I'm watching Super Size Me.
For those of you unfamiliar with the movie, a guy (Morgan Spurlock) makes himself the test subject of fast food, McDonalds specifically. He can only eat McDonalds for the next month (30 days), must have each item on the menu at least once, and if they ask if he wants to super size his meal, he has to.
After his 3rd or 4th day, they interview Mr. Sullum (man quoted before page break, sorry for all of the parenthesis). And what Mr. Sullum had to say really made me think, and also made complete sense.
Now, we all know that calling someone a "fat pig" is out of line, but really, what is the difference between criticizing someone for smoking, and criticizing someone for eating such unhealthy food? Smoking is the number one killer (at least of Americans, not sure about other countries) and obesity is a close second, which makes them just about equally dangerous.
|Taken by moi. Peace Tea :)|
Not to mention that fast food is much cheaper than healthy food. Well, at least natural/organic stuff. But you don't have to eat organic to eat healthy. It's not like McDonalds and Whole Foods are your only choices.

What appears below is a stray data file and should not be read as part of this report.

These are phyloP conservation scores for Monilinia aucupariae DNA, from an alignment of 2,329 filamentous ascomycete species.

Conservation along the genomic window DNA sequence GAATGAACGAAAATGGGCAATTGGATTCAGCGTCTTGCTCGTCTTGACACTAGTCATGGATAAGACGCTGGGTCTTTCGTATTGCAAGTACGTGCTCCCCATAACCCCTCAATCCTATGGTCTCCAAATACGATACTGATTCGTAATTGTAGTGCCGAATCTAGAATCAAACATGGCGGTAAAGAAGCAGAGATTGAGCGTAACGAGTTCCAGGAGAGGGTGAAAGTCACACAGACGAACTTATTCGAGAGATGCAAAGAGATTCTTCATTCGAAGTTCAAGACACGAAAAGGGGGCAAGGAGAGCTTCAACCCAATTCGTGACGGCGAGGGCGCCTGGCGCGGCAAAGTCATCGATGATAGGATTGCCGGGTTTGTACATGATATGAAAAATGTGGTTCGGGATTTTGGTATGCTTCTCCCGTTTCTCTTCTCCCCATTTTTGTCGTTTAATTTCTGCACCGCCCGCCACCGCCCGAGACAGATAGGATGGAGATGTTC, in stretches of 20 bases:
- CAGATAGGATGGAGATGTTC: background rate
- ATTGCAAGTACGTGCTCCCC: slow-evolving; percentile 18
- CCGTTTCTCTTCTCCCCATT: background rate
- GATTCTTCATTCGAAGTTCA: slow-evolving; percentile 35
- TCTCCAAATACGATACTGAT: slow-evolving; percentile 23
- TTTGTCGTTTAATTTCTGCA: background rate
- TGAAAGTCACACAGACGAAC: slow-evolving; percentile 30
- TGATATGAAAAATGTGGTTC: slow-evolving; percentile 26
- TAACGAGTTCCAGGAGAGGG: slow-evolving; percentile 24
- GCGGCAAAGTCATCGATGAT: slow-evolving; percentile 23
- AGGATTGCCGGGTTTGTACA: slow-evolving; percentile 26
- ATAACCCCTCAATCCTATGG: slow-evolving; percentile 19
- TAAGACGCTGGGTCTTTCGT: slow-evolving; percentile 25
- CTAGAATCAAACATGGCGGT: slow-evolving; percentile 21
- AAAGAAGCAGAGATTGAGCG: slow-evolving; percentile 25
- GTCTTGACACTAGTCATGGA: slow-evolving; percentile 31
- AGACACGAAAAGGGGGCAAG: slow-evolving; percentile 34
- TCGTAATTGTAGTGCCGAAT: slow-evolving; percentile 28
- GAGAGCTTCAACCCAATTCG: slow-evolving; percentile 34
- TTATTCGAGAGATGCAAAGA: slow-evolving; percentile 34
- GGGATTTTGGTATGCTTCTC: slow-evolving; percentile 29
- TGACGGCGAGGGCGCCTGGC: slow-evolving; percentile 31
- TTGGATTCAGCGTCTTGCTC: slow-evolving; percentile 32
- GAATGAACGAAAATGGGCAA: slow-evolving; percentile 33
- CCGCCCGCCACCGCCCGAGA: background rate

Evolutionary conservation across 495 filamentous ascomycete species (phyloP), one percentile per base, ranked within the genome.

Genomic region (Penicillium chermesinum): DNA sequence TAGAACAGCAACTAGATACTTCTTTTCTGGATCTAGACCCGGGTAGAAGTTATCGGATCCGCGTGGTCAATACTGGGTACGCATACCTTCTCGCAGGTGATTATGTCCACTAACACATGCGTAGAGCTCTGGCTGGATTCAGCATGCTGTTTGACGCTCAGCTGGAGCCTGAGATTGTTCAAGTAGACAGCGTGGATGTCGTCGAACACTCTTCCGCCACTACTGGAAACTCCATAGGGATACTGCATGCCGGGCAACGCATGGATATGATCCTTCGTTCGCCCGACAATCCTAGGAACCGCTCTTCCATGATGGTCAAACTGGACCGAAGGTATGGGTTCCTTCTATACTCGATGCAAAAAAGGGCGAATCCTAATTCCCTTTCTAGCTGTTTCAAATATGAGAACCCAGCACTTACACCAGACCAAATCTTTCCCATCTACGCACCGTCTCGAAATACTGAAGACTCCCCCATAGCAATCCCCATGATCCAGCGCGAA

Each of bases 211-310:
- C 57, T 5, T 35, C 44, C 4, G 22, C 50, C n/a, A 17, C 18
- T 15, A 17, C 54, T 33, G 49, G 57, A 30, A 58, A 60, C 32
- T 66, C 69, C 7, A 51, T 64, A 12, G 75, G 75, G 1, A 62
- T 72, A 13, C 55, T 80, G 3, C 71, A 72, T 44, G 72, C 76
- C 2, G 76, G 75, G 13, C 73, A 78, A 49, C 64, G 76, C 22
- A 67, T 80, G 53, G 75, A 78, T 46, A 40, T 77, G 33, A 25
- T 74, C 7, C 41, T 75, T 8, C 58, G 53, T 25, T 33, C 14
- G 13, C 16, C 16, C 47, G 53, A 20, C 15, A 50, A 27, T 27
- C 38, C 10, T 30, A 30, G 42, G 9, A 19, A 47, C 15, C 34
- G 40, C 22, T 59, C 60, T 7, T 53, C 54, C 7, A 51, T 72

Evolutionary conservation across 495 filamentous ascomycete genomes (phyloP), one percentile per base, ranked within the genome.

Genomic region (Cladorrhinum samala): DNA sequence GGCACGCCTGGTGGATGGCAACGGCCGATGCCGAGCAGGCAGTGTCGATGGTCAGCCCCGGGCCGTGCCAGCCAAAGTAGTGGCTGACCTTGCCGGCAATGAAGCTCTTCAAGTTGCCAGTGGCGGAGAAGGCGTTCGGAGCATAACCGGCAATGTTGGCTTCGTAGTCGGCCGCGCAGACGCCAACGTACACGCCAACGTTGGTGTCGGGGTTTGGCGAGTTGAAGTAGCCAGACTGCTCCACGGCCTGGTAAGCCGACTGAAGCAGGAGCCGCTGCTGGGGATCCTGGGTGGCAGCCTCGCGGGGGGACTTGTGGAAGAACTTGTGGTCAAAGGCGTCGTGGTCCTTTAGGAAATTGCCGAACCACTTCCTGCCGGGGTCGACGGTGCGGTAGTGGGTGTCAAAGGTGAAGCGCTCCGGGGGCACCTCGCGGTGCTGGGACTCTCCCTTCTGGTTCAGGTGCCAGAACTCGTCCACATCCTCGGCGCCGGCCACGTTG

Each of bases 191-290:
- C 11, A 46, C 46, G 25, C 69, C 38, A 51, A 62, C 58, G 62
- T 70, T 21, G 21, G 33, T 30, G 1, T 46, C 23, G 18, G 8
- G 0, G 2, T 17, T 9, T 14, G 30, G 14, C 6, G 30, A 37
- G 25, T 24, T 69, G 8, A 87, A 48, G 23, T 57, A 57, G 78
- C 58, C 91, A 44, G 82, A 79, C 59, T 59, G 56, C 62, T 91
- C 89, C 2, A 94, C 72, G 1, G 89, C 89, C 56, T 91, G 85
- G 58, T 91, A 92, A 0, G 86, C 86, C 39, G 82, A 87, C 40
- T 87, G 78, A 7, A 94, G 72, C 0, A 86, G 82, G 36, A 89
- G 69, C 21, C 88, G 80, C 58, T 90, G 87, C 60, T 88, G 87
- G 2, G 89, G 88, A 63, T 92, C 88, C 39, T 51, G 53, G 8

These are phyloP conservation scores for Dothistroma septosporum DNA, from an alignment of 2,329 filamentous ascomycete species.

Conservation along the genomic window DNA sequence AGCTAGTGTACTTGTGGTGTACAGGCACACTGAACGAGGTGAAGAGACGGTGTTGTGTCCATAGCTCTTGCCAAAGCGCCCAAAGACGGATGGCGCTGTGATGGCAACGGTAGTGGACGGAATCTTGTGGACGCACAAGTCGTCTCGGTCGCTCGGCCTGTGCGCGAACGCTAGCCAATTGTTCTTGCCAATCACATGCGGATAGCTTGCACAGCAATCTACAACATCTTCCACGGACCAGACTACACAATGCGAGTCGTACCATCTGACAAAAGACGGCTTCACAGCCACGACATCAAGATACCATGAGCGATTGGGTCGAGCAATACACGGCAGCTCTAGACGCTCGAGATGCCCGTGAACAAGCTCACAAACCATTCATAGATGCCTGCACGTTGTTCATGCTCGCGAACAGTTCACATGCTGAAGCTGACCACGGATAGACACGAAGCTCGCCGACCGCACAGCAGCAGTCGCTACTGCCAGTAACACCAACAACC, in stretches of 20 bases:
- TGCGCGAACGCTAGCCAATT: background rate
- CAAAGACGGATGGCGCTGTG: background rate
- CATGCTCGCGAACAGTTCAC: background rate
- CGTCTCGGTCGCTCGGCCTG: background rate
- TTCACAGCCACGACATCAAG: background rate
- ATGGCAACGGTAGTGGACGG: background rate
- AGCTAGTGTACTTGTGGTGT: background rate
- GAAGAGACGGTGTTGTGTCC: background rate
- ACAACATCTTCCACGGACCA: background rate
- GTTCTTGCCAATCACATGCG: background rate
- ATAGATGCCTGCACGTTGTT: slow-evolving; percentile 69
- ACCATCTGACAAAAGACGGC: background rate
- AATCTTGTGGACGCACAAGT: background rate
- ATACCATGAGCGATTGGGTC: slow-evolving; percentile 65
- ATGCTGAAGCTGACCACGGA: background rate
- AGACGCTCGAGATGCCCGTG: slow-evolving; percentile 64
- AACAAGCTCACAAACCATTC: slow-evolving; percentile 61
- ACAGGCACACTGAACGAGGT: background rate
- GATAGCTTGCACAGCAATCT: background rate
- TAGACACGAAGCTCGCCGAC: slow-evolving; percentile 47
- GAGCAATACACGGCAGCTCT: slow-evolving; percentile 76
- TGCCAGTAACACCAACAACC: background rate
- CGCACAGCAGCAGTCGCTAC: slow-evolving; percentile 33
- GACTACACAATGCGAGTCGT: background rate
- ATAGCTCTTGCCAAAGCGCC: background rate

Other than price, why do people eat such terrible food, and eat out at restaurants and fast food joints so often if they know it's bad for them? Enough that it could kill them? Why don't they exercise? And honestly, in this case, walking isn't much exercise. Not enough to burn over 1,000 calories from a fast food meal.
I mean, America is one of the fattest countries in the world, there's a couple others that come somewhat close, but we're HUGE! And yet, we don't care. Sure, there's healthy places to eat at, but as if there's enough people going to them and eating right and using the gyms enough to make a difference. It's not like we were recently dubbed as the fattest nation on the planet, so how come so little has changed? Is it really that difficult?